With these perspectives, it's no surprise that hybrid vehicles sales dropped by 9.9 percent in 2008, with 315,761 hybrids sold in the US, Autonews reported. Although at the beginning of last year, the gasoline prices passed $3.50 a gallon and reached a maximum $4 in July, at the end of the year, fuel prices have dropped heavily. Associated with the current financial crisis, the demand for hybrid cars decreased considerably in 2008.
"At $1.50 a gallon, the American public is not willing to pay for fuel-saving technology," GM Vice Chairman Bob Lutz said at last week's Detroit auto show.
The supremacy of Japanese hybrid vehicles was more than obvious if we take a look at the statistics. Toyota Motor managed (again) to sell about three of every hybrids in the United States. The winning model was the Toyota Prius, with 91,440 units sold in the first half of the year and 67,444 in the second.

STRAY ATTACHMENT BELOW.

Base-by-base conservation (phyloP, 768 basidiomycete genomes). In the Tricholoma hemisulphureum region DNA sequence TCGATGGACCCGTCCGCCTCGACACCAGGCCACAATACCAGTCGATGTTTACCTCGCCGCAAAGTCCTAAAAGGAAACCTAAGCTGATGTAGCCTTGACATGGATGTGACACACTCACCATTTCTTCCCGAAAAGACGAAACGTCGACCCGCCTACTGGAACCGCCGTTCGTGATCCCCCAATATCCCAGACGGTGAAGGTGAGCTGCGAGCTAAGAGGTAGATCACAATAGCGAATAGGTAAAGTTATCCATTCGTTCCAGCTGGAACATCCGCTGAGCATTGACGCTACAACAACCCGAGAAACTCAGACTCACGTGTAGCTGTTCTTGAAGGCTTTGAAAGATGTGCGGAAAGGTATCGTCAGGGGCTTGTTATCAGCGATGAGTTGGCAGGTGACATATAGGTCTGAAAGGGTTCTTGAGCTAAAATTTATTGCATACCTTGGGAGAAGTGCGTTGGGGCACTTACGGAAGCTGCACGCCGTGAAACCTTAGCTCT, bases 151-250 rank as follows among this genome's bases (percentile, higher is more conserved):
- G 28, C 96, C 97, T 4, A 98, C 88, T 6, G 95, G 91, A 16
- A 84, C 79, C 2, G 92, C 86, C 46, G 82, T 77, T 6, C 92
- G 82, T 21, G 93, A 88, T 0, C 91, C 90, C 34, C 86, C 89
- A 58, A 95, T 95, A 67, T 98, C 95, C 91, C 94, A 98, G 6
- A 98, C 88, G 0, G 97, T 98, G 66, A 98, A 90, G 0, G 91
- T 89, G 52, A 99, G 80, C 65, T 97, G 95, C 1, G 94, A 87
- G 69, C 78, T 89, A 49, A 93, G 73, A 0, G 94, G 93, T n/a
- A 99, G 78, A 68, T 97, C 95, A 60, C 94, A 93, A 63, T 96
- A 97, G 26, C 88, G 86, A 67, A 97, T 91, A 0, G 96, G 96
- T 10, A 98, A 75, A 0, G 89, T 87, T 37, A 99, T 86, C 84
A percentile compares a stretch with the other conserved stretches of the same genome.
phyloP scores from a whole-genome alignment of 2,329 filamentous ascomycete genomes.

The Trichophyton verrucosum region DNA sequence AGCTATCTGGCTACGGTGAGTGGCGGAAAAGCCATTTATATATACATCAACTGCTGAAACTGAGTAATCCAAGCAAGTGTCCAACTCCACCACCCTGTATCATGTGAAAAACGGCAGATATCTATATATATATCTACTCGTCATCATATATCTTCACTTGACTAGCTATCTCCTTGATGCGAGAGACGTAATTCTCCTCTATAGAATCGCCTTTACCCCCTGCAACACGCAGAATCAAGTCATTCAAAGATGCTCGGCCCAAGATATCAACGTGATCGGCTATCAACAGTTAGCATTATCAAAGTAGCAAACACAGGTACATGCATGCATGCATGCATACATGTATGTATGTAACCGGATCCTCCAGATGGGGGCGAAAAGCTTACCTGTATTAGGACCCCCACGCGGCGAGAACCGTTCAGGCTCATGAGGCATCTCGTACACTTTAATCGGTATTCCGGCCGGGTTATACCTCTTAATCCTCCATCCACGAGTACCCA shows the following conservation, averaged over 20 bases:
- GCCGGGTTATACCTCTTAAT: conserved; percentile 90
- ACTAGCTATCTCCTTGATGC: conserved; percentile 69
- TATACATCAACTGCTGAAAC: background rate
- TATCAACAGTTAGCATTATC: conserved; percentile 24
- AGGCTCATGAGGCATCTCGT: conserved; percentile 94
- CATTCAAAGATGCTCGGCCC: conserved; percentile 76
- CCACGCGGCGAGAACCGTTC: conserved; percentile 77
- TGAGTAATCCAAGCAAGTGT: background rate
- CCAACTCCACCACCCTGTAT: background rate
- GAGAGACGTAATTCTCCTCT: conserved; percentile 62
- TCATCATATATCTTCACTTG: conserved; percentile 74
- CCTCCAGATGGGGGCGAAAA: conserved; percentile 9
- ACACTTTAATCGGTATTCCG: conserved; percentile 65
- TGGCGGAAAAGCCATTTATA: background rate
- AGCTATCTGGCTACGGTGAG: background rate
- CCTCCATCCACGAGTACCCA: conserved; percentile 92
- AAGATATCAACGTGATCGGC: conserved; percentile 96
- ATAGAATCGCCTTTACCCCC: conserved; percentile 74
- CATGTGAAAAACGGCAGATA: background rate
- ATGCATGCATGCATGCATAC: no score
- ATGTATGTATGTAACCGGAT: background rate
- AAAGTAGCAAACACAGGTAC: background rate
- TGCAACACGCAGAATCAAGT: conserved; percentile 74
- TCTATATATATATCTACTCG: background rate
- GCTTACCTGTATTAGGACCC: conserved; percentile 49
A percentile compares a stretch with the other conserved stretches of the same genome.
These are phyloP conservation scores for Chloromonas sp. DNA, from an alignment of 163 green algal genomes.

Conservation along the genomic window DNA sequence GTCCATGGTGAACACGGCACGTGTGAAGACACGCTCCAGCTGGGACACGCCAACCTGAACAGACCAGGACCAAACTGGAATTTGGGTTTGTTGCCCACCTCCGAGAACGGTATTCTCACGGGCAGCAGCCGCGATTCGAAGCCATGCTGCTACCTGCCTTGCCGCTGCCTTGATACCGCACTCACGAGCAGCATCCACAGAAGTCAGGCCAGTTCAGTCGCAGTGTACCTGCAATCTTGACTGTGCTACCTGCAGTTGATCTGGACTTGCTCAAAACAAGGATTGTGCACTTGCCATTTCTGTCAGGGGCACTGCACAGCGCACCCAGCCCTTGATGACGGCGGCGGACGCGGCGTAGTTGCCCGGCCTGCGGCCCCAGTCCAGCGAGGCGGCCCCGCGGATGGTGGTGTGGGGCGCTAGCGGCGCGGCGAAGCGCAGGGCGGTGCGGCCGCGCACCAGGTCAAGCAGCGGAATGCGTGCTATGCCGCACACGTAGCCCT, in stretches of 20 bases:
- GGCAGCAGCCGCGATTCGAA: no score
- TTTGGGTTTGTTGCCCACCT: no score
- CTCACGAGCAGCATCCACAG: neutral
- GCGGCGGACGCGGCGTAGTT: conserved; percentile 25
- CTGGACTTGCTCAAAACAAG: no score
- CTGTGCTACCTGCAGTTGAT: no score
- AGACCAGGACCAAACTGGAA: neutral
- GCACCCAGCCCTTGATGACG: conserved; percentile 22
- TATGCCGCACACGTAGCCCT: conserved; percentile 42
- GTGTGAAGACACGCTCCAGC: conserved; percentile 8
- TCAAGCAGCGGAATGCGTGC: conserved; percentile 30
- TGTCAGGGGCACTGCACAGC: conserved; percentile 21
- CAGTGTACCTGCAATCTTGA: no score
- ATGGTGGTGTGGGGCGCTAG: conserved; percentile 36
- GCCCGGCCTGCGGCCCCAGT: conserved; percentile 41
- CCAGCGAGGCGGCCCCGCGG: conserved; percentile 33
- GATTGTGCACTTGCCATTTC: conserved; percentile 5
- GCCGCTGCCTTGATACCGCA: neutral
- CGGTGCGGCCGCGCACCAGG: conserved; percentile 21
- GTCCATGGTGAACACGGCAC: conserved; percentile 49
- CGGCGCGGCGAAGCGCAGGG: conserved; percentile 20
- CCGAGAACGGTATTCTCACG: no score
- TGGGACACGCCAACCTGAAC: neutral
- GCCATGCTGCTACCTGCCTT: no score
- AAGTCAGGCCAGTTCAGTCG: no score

Honda Motor Co. sold with 12.5 percent less hybrid cars in the US than the previous year, while Ford (which happens to be number 3 in hybrid sales) scored its greatest decline, down 22.2 percent. However, GM almost tripled its sales to 14,439 after introducing hybrid versions of the Cadillac Escalade, GMC Yukon and Chevrolet Malibu and Tahoe.
That being said, automakers blame the decreasing sales for hybrid vehicles on the fact that fuel prices changed consumers' habits.
"Cheap gasoline combined with fuel efficiency mandated by the government is an economic disaster for America," AutoNation Inc. CEO Mike Jackson said at the Automotive News World Congress on Wednesday. "When the cost per mile driven goes down, people buy bigger, faster" cars and trucks, he added.
No need to despair though. Research shows consumers do want fuel-saving technology, only that the credit crunch stays between their desires and the hybrids.